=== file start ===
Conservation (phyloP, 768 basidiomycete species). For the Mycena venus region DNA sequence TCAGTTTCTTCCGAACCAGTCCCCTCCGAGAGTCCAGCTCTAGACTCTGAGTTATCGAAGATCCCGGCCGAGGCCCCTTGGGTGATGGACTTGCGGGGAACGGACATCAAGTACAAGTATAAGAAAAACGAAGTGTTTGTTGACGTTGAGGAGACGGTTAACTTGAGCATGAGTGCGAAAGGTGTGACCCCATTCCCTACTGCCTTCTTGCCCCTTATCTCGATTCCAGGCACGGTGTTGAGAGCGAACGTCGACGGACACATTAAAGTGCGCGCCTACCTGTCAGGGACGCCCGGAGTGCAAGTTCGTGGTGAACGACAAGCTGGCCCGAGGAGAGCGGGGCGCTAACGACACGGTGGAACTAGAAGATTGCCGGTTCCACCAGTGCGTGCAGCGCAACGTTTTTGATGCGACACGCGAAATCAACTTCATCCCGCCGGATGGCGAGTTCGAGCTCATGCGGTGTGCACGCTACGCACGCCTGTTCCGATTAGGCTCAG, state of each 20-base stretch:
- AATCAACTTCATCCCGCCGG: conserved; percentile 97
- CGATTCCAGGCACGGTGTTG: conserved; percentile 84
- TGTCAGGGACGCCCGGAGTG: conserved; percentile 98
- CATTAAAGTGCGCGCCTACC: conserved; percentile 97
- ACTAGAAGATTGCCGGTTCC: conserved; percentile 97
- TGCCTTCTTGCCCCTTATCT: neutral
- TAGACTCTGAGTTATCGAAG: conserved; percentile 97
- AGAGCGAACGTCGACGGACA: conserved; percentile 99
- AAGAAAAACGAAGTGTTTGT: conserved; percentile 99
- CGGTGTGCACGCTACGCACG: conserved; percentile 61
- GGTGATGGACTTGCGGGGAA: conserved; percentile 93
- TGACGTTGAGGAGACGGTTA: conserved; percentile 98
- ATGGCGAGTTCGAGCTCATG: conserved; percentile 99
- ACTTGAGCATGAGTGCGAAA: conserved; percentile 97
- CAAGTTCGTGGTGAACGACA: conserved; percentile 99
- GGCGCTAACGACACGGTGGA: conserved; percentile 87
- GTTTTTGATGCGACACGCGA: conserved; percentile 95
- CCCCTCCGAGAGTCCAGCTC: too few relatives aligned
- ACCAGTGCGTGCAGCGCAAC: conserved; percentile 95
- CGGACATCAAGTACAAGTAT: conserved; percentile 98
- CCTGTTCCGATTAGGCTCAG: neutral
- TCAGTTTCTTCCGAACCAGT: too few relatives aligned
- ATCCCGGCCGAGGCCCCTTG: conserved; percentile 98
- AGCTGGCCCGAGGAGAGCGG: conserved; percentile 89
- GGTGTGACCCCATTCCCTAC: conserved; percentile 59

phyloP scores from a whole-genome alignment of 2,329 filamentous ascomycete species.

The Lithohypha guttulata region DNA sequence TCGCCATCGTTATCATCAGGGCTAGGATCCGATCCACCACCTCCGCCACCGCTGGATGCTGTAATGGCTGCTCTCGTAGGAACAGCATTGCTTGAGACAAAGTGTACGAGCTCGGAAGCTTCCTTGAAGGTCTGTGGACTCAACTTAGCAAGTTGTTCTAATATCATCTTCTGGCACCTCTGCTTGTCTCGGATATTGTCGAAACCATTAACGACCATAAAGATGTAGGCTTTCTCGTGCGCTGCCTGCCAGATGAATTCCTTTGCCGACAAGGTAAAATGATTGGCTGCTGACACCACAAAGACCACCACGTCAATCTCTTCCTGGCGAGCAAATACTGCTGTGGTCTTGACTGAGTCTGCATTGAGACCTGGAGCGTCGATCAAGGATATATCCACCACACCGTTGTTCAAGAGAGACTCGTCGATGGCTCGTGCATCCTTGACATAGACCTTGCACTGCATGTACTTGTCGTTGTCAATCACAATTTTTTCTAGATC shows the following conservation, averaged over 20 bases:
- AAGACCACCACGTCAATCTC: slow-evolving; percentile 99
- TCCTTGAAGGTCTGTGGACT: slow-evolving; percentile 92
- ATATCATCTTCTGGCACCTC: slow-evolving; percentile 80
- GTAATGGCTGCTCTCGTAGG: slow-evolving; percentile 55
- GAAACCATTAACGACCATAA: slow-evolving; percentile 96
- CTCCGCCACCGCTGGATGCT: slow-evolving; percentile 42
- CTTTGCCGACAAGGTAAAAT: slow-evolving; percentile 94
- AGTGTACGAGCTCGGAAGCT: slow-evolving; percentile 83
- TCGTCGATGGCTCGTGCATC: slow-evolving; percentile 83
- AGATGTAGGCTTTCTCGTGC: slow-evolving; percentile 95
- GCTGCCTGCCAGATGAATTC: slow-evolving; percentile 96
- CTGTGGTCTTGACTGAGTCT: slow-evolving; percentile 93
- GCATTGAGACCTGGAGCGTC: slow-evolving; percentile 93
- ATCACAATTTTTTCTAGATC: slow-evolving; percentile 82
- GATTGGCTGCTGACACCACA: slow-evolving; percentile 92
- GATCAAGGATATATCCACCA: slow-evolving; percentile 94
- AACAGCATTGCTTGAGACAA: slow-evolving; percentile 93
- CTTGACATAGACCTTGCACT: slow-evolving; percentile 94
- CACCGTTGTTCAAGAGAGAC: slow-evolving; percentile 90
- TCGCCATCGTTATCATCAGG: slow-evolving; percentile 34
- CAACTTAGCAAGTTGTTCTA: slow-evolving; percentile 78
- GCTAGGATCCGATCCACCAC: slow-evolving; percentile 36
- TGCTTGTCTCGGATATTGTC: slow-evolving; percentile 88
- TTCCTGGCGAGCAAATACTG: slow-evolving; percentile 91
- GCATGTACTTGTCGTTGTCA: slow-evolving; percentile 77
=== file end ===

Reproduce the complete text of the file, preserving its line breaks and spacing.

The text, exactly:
Conservation (phyloP, 768 basidiomycete species). For the Mycena venus region DNA sequence TCAGTTTCTTCCGAACCAGTCCCCTCCGAGAGTCCAGCTCTAGACTCTGAGTTATCGAAGATCCCGGCCGAGGCCCCTTGGGTGATGGACTTGCGGGGAACGGACATCAAGTACAAGTATAAGAAAAACGAAGTGTTTGTTGACGTTGAGGAGACGGTTAACTTGAGCATGAGTGCGAAAGGTGTGACCCCATTCCCTACTGCCTTCTTGCCCCTTATCTCGATTCCAGGCACGGTGTTGAGAGCGAACGTCGACGGACACATTAAAGTGCGCGCCTACCTGTCAGGGACGCCCGGAGTGCAAGTTCGTGGTGAACGACAAGCTGGCCCGAGGAGAGCGGGGCGCTAACGACACGGTGGAACTAGAAGATTGCCGGTTCCACCAGTGCGTGCAGCGCAACGTTTTTGATGCGACACGCGAAATCAACTTCATCCCGCCGGATGGCGAGTTCGAGCTCATGCGGTGTGCACGCTACGCACGCCTGTTCCGATTAGGCTCAG, state of each 20-base stretch:
- AATCAACTTCATCCCGCCGG: conserved; percentile 97
- CGATTCCAGGCACGGTGTTG: conserved; percentile 84
- TGTCAGGGACGCCCGGAGTG: conserved; percentile 98
- CATTAAAGTGCGCGCCTACC: conserved; percentile 97
- ACTAGAAGATTGCCGGTTCC: conserved; percentile 97
- TGCCTTCTTGCCCCTTATCT: neutral
- TAGACTCTGAGTTATCGAAG: conserved; percentile 97
- AGAGCGAACGTCGACGGACA: conserved; percentile 99
- AAGAAAAACGAAGTGTTTGT: conserved; percentile 99
- CGGTGTGCACGCTACGCACG: conserved; percentile 61
- GGTGATGGACTTGCGGGGAA: conserved; percentile 93
- TGACGTTGAGGAGACGGTTA: conserved; percentile 98
- ATGGCGAGTTCGAGCTCATG: conserved; percentile 99
- ACTTGAGCATGAGTGCGAAA: conserved; percentile 97
- CAAGTTCGTGGTGAACGACA: conserved; percentile 99
- GGCGCTAACGACACGGTGGA: conserved; percentile 87
- GTTTTTGATGCGACACGCGA: conserved; percentile 95
- CCCCTCCGAGAGTCCAGCTC: too few relatives aligned
- ACCAGTGCGTGCAGCGCAAC: conserved; percentile 95
- CGGACATCAAGTACAAGTAT: conserved; percentile 98
- CCTGTTCCGATTAGGCTCAG: neutral
- TCAGTTTCTTCCGAACCAGT: too few relatives aligned
- ATCCCGGCCGAGGCCCCTTG: conserved; percentile 98
- AGCTGGCCCGAGGAGAGCGG: conserved; percentile 89
- GGTGTGACCCCATTCCCTAC: conserved; percentile 59

phyloP scores from a whole-genome alignment of 2,329 filamentous ascomycete species.

The Lithohypha guttulata region DNA sequence TCGCCATCGTTATCATCAGGGCTAGGATCCGATCCACCACCTCCGCCACCGCTGGATGCTGTAATGGCTGCTCTCGTAGGAACAGCATTGCTTGAGACAAAGTGTACGAGCTCGGAAGCTTCCTTGAAGGTCTGTGGACTCAACTTAGCAAGTTGTTCTAATATCATCTTCTGGCACCTCTGCTTGTCTCGGATATTGTCGAAACCATTAACGACCATAAAGATGTAGGCTTTCTCGTGCGCTGCCTGCCAGATGAATTCCTTTGCCGACAAGGTAAAATGATTGGCTGCTGACACCACAAAGACCACCACGTCAATCTCTTCCTGGCGAGCAAATACTGCTGTGGTCTTGACTGAGTCTGCATTGAGACCTGGAGCGTCGATCAAGGATATATCCACCACACCGTTGTTCAAGAGAGACTCGTCGATGGCTCGTGCATCCTTGACATAGACCTTGCACTGCATGTACTTGTCGTTGTCAATCACAATTTTTTCTAGATC shows the following conservation, averaged over 20 bases:
- AAGACCACCACGTCAATCTC: slow-evolving; percentile 99
- TCCTTGAAGGTCTGTGGACT: slow-evolving; percentile 92
- ATATCATCTTCTGGCACCTC: slow-evolving; percentile 80
- GTAATGGCTGCTCTCGTAGG: slow-evolving; percentile 55
- GAAACCATTAACGACCATAA: slow-evolving; percentile 96
- CTCCGCCACCGCTGGATGCT: slow-evolving; percentile 42
- CTTTGCCGACAAGGTAAAAT: slow-evolving; percentile 94
- AGTGTACGAGCTCGGAAGCT: slow-evolving; percentile 83
- TCGTCGATGGCTCGTGCATC: slow-evolving; percentile 83
- AGATGTAGGCTTTCTCGTGC: slow-evolving; percentile 95
- GCTGCCTGCCAGATGAATTC: slow-evolving; percentile 96
- CTGTGGTCTTGACTGAGTCT: slow-evolving; percentile 93
- GCATTGAGACCTGGAGCGTC: slow-evolving; percentile 93
- ATCACAATTTTTTCTAGATC: slow-evolving; percentile 82
- GATTGGCTGCTGACACCACA: slow-evolving; percentile 92
- GATCAAGGATATATCCACCA: slow-evolving; percentile 94
- AACAGCATTGCTTGAGACAA: slow-evolving; percentile 93
- CTTGACATAGACCTTGCACT: slow-evolving; percentile 94
- CACCGTTGTTCAAGAGAGAC: slow-evolving; percentile 90
- TCGCCATCGTTATCATCAGG: slow-evolving; percentile 34
- CAACTTAGCAAGTTGTTCTA: slow-evolving; percentile 78
- GCTAGGATCCGATCCACCAC: slow-evolving; percentile 36
- TGCTTGTCTCGGATATTGTC: slow-evolving; percentile 88
- TTCCTGGCGAGCAAATACTG: slow-evolving; percentile 91
- GCATGTACTTGTCGTTGTCA: slow-evolving; percentile 77